When buying compost be sure to check that it is peat-free. Peat bogs contribute considerably to the absorption of CO2 from the atmosphere, in fact, peatland in the UK stores up to 8 years of the UK's emissions outlet, on average 10 times more carbon per hectare than any other ecosystem, including forests*. When the bog is dried up to harvest the peat, lots of the CO2 is then re-released back into the atmosphere, the peat bog is also a vital habitat for local wildlife, which is completely destroyed when harvested. Keep from using compost with peat to protect the peatlands.

5. Save Water

Collect rainwater in a large bin (DIY Water Butt) to use when watering your plants.

Collect water at home when you wash your veggies or anything without chemical soap. We water using my kids bath water as we only use natural soap and essential oils.

You can also lay down mulch, bark chippings or straw over the soil to slow the water evaporating from the soil. Saving water is more and more important especially in the face of climate change, with hotter and drier summers ahead.

6. Grow sustainably

Native wildflowers aid the revitalisation of the natural habitat of local species, encouraging biological diversity, bringing life into the garden. Plant the wildflowers and watch the busy bees and butterflies pollinate your garden.

Grow your own veg or fruit from leftover scraps. Spring onions can be brought back to life and old potatoes can be replanted and tomato seeds can be planted to bear fruit the following year. Follow the hashtag #regrownveggies on Instagram for tips.

If you don't have an outdoor space have a go at sprouting pulses or seeds. They are a great sources of nutriments and look amazing!

Grow water-saving plants, these plants are often best suited for warmer climates and are best kept indoors as house plants, and are also great for those who are prone to forget to water their plants! These include spider plant, rubber plant, cactus, peace lily, snake plant and many more.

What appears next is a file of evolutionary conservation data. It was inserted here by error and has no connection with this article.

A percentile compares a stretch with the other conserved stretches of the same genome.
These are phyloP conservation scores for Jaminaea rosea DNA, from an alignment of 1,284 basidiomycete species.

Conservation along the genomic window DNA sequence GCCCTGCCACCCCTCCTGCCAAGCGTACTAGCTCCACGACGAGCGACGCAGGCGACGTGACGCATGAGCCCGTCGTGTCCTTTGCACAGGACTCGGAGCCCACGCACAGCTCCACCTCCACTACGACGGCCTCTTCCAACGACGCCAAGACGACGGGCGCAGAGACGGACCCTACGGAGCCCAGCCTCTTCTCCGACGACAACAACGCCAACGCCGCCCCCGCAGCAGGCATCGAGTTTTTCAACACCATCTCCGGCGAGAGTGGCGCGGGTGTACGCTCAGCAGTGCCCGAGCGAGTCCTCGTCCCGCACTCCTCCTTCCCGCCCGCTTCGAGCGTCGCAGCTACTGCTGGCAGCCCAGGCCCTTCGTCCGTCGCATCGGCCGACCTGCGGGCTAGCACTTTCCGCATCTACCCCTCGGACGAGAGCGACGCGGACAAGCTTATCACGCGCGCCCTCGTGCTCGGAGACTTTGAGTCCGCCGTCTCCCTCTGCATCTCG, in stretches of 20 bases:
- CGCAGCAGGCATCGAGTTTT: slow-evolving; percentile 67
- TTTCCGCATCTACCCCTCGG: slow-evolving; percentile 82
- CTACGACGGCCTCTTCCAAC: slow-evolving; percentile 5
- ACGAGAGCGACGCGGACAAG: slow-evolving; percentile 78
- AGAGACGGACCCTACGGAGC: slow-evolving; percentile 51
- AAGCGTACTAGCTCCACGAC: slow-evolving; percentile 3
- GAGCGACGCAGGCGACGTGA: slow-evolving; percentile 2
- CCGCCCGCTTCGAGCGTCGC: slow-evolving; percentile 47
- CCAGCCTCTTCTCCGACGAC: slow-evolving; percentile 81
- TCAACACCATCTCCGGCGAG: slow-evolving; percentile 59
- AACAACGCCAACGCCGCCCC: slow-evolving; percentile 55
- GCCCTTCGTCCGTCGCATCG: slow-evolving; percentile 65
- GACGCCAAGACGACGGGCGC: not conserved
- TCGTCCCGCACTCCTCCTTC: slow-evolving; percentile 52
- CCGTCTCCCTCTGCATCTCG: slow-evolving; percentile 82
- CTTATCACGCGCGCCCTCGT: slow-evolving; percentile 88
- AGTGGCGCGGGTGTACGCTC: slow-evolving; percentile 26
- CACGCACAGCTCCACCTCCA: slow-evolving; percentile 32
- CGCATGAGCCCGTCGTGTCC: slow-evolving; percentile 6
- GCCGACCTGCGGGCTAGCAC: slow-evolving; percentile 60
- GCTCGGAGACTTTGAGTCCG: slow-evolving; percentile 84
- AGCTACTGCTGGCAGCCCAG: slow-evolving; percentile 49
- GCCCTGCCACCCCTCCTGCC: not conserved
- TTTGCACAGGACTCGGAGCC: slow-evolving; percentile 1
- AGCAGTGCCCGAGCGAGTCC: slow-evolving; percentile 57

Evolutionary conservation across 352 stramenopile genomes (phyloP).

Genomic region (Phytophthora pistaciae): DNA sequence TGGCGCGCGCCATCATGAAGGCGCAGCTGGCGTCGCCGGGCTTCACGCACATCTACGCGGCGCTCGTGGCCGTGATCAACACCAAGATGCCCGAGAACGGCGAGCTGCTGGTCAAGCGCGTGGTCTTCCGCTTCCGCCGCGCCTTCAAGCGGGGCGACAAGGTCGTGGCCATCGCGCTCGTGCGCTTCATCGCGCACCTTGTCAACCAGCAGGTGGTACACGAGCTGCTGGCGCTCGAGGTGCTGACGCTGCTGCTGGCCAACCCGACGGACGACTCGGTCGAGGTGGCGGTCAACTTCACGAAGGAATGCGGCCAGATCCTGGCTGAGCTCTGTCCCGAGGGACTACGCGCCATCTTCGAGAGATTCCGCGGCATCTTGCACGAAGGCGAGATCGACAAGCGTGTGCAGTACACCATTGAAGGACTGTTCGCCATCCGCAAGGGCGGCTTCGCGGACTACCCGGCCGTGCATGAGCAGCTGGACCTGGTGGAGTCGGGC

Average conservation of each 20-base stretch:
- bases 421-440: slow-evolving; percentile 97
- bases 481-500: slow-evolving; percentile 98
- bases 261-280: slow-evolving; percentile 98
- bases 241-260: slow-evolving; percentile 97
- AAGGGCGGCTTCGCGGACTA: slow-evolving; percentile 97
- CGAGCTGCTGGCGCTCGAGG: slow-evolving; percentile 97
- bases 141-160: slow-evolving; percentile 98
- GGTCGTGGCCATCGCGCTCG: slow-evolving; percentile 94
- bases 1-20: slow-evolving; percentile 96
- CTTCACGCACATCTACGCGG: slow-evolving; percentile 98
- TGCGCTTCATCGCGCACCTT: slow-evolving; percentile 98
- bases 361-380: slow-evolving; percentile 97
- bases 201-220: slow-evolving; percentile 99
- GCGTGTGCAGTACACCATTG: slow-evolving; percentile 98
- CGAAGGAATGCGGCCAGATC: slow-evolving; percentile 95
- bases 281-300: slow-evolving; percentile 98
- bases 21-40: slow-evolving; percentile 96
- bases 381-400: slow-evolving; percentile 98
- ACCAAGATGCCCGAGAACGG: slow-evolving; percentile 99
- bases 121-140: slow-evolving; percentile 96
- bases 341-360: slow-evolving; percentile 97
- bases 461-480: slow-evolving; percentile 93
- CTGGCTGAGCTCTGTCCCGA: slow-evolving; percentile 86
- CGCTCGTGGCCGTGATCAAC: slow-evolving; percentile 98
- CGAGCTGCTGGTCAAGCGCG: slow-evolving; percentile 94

You can also quite easily take cuttings of your favourite plant to gift to your family and friends. Here is an Instagram live we did on the benefits of indoor plants and propagation:


Happy Gardening!


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Conventional cleaning products contain ingredients that might make our homes clean but that does not mean that our homes will be healthy. Contaminating the indoor air, mainstream products contain a mix of carcinogens, hormone disrupters, neurotoxic solvents, mood altering chemicals and reproductive toxins. Some would argue that as they've been tested and are 'safe', there is no need to worry. However a recent article in the Guardian found research linking a common chemical used in cleaning products to an increase in rates of Parkinson's Disease. This highlights that there is still so much that we don't know about the long term use and effects of these chemicals.

Many scientists regard household cleaning products as one of the most major sources of indoor air pollution and one of the most insidious threats to human health. If a cleaner claims to be able to instantly strip years of ground-in dirt and grease, think about what it could do to your body and the environment.

Let's take a look at the top chemical-laden offenders

  1. Air fresheners – One that the Sunny Jar team all personally hate. They release volatile organic compounds (VOCs) into the air. A VOC is a type of chemical that turns into a vapor or gas easily at room temperature. Hazardous to human health, they can cause eye irritation, headaches and long term adverse effects. The fragrances in air fresheners trigger allergies and asthma attacks, even in healthy people, as they contain hormone disrupting phthalates, a range of chemicals that bind the smell to the product. Avoid synthetic fragrances. Open windows and air your house as much as possible. If you prefer to have a scent, use a diffuser with essential oils for potpourri.

  2. Drain Unblockers – Drain unblocking agents contain some of the most corrosive household chemicals, including caustic soda, which can cause severe chemical burns. If it is ingested, it can destroy the oesophagus and throat and lead to death. Good old plunger and bicarb, vinegar and hot water will do the job

  3. Bleach – Chlorinated bleach is one of the most commonly cited dangerous household products. Bleach can cause chemical burns when it comes into contact with skin, and produces fumes that irritate the throat, nose, eyes and lungs, nose. Many bleach injuries are reported each year in the UK, as it is such a common cleaning agent. For people with asthma, bleach can trigger an attack. Use the more eco friendly option, oxygen bleach or hydrogen peroxide to whiten clothes.